EAST HARTFORD -- Instead of celebrating a third straight win and bowl eligibility, they walked off the field fighting off the effects of another disappointing defeat. Instead of congratulating each other, they watched the opposition give their head coach a Gatorade bath. Instead of erasing all the bad moments and memories from a season filled with frustration, the UConn Huskies simply added to that list.

There will be no bowl game for the Huskies for a second straight year. There will be no .500 season, few positives to build upon in the upcoming off-season. Cincinnati, itself playing for a share of the Big East title, ended the Huskies' season with a humbling 34-17 defeat before 33,112, who braved the cold Saturday afternoon at Rentschler Field.

"It (stinks)," said tight end Ryan Griffin, one of the few bright sports for the Huskies. "There's not much else you can say. It (stinks)."

For the second straight year, UConn finishes at 5-7. Worse, it ends 2-5 in the Big East, its worst finish since 2006. Cincinnati, meanwhile, improves to 9-3, stands even at the top of the Big East at 5-2 with Louisville, Syracuse and Rutgers and will await its bowl destination.

For the Huskies, work on 2013 begins today.

"We wanted another game, as you would expect," said senior defensive end Ryan Wirth. "All the little things matter. You have to do all the little things right. You can't shoot yourself in the foot. I'm happy to have the experience that I had, but it's over."

"You never think its going to be over. But it's really over," added senior linebacker Sio Moore. "I can't ... I love all my guys. I love my defense. We went through a lot and we fought every time we got on that field. A lot of teams would bow down but we didn't, that's the one thing I can say about my guys, we didn't quit."

The Huskies never quit, but they never seemed to find the chemistry and consistency that championship teams have. Once again, UConn killed itself with three interceptions, nine penalties, four quarterback sacks and at least a half dozen dropped passes that all worked to spell defeat and leave the Huskies wondering what might have been.

"There were games that were shoulda, coulda, woulda, no question about that," UConn head coach Paul Pasqualoni said. "We were in a lot of games this year and the past two years. Little thing here, a turnover here, a missed kick there, field position there, so my outlook on it is, as a coach, you're out there to win every game you play and it's hard to do."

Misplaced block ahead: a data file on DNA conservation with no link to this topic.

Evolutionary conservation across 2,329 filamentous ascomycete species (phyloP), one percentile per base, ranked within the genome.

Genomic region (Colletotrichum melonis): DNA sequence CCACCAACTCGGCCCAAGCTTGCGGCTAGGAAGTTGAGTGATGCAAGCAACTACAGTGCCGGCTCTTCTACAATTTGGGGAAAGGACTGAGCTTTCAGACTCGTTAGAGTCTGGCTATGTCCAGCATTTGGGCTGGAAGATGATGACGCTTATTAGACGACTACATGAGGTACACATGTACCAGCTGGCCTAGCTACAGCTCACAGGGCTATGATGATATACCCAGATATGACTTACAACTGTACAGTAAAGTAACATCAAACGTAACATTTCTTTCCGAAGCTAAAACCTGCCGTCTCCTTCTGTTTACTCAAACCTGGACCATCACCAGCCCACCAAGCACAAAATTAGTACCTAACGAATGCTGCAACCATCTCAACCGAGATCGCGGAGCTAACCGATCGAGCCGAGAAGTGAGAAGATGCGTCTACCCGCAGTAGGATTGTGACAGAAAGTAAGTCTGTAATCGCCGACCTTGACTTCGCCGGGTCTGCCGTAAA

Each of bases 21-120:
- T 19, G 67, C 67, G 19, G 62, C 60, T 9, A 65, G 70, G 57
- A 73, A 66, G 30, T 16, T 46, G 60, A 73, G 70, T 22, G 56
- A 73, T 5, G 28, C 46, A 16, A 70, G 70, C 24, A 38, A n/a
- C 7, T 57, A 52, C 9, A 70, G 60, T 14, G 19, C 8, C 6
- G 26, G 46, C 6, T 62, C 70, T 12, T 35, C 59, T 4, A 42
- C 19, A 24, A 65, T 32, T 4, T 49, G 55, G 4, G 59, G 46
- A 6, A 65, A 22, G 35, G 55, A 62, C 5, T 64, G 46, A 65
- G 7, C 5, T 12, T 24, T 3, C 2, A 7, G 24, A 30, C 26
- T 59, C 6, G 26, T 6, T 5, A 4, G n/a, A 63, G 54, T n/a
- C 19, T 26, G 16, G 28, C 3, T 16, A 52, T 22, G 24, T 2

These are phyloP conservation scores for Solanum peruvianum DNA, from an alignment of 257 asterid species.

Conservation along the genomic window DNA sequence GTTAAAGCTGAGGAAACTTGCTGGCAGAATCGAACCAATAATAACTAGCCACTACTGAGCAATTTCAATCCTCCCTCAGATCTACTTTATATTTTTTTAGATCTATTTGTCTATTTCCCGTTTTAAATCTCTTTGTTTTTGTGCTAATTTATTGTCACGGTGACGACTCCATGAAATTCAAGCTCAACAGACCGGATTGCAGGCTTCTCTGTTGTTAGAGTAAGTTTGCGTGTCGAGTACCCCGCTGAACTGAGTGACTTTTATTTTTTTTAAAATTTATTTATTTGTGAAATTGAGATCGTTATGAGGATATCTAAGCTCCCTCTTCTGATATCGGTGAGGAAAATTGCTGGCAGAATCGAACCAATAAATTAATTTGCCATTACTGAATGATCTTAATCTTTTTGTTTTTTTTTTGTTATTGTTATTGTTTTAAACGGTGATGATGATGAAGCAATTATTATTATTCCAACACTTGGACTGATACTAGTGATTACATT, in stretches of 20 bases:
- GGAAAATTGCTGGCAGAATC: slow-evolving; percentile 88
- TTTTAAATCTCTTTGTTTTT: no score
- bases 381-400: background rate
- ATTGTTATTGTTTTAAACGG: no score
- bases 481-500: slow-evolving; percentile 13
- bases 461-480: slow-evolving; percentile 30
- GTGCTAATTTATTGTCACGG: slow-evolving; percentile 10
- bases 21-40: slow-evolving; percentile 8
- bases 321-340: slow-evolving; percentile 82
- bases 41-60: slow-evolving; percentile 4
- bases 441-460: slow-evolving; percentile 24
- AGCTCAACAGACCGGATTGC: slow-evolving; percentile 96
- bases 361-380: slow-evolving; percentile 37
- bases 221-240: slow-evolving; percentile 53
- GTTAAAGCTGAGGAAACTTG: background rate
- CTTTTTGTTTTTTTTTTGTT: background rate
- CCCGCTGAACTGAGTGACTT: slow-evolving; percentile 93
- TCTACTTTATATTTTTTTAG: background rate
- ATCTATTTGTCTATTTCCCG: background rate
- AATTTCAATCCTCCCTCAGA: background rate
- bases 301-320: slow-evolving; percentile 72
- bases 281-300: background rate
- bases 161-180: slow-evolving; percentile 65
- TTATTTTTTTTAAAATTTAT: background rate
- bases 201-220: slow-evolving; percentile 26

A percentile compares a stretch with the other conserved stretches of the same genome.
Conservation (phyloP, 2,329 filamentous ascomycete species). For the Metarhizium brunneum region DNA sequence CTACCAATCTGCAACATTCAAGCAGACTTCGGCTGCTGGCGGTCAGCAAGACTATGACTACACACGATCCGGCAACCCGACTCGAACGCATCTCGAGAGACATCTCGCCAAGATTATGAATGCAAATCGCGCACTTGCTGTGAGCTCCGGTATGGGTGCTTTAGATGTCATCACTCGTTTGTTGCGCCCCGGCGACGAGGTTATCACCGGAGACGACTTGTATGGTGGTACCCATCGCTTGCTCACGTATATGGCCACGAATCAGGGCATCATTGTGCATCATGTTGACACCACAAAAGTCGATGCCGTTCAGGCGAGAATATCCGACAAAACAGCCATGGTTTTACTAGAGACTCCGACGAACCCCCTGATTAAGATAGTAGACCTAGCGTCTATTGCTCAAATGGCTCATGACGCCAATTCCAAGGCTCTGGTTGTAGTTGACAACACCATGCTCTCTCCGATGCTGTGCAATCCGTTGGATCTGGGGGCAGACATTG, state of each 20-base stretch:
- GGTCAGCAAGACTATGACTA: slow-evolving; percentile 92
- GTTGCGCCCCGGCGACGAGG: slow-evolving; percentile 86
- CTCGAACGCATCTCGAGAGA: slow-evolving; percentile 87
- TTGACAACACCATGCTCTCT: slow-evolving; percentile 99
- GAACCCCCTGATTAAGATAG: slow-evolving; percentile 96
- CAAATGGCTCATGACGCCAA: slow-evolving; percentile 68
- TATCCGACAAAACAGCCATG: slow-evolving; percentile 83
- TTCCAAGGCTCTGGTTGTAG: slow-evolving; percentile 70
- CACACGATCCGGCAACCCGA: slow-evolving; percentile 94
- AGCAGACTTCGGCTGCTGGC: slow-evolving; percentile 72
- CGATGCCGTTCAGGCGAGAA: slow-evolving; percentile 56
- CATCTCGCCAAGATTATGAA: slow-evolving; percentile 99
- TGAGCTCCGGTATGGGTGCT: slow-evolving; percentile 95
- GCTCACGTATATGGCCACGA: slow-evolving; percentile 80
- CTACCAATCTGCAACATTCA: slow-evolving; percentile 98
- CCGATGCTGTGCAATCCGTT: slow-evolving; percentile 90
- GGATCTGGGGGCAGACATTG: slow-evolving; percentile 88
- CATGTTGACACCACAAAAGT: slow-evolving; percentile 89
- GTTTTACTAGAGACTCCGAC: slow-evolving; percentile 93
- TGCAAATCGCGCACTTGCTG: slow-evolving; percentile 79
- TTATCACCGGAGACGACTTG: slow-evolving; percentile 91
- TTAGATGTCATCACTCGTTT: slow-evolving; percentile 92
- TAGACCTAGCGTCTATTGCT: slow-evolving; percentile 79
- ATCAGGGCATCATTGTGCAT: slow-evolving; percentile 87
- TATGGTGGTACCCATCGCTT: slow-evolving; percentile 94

A 25-yard touchdown pass from Bearcats quarterback Brendon Kay to tight end Travis Kelce and then a razzle-dazzle play where Kelce took a reverse handoff and passed the ball back to Kay for a 39-yard touchdown gave Cincinnati a 14-0 lead just three minutes into the second quarter. But UConn freshman kicker Bobby Puyol -- who was going to be redshirted but had to kick when Chad Christen suffered a muscle pull early in the week -- booted a 40-yard field goal and an extra point after Ryan Griffin went 74 yards on a pass from Chandler Whitmer to cut the lead to 14-10 at halftime.

On a first-and-10 from the 26, Griffin cut across the field on a slant, caught the ball at the 35 and was off to the races, diving the last 5 or so yards into the end zone, capping the Huskies' biggest play of the season.

"I was running for my life," Griffin joked. "I just tucked the ball away and hoped that I didn't get caught from behind."

Kelce's second TD catch of the day, a 21-yarder from Kay with 11:24 left in the third quarter, pushed the Bearcats' margin out to 21-10. UConn answered with a 15-play, 69-yard drive that took just over seven minutes with Lyle McCombs fighting into the end zone from a yard out to make it 21-17 with 17 seconds left in the third.

But that's when it all fell apart.

Quarterback Chandler Whitmer, who suffered a concussion last week against Louisville but was cleared to play by the Huskies' medical staff, took another hard shot to the head with just under four minutes left in the third quarter. He did not return to the game after throwing for 264 yards. Johnny McEntee replaced him and threw two interceptions, one of which led to a 4-yard touchdown run by George Winn -- part of 13 unanswered points by the Bearcats in the fourth quarter that blew the game open.

"Coming into this game, we were excited," Pasqualoni said. "Proud of the way the team had fought back. We put together a couple of pretty good weeks, played hard, gave ourselves a chance to have a meaningful game. This was a game of big plays and Cincinnati made more big plays and we didn't make as many. They made plays that they had to make at the end and they won the game.

"We wished that we could have done a little bit more and gone to a bowl game, but it didn't work out for us."

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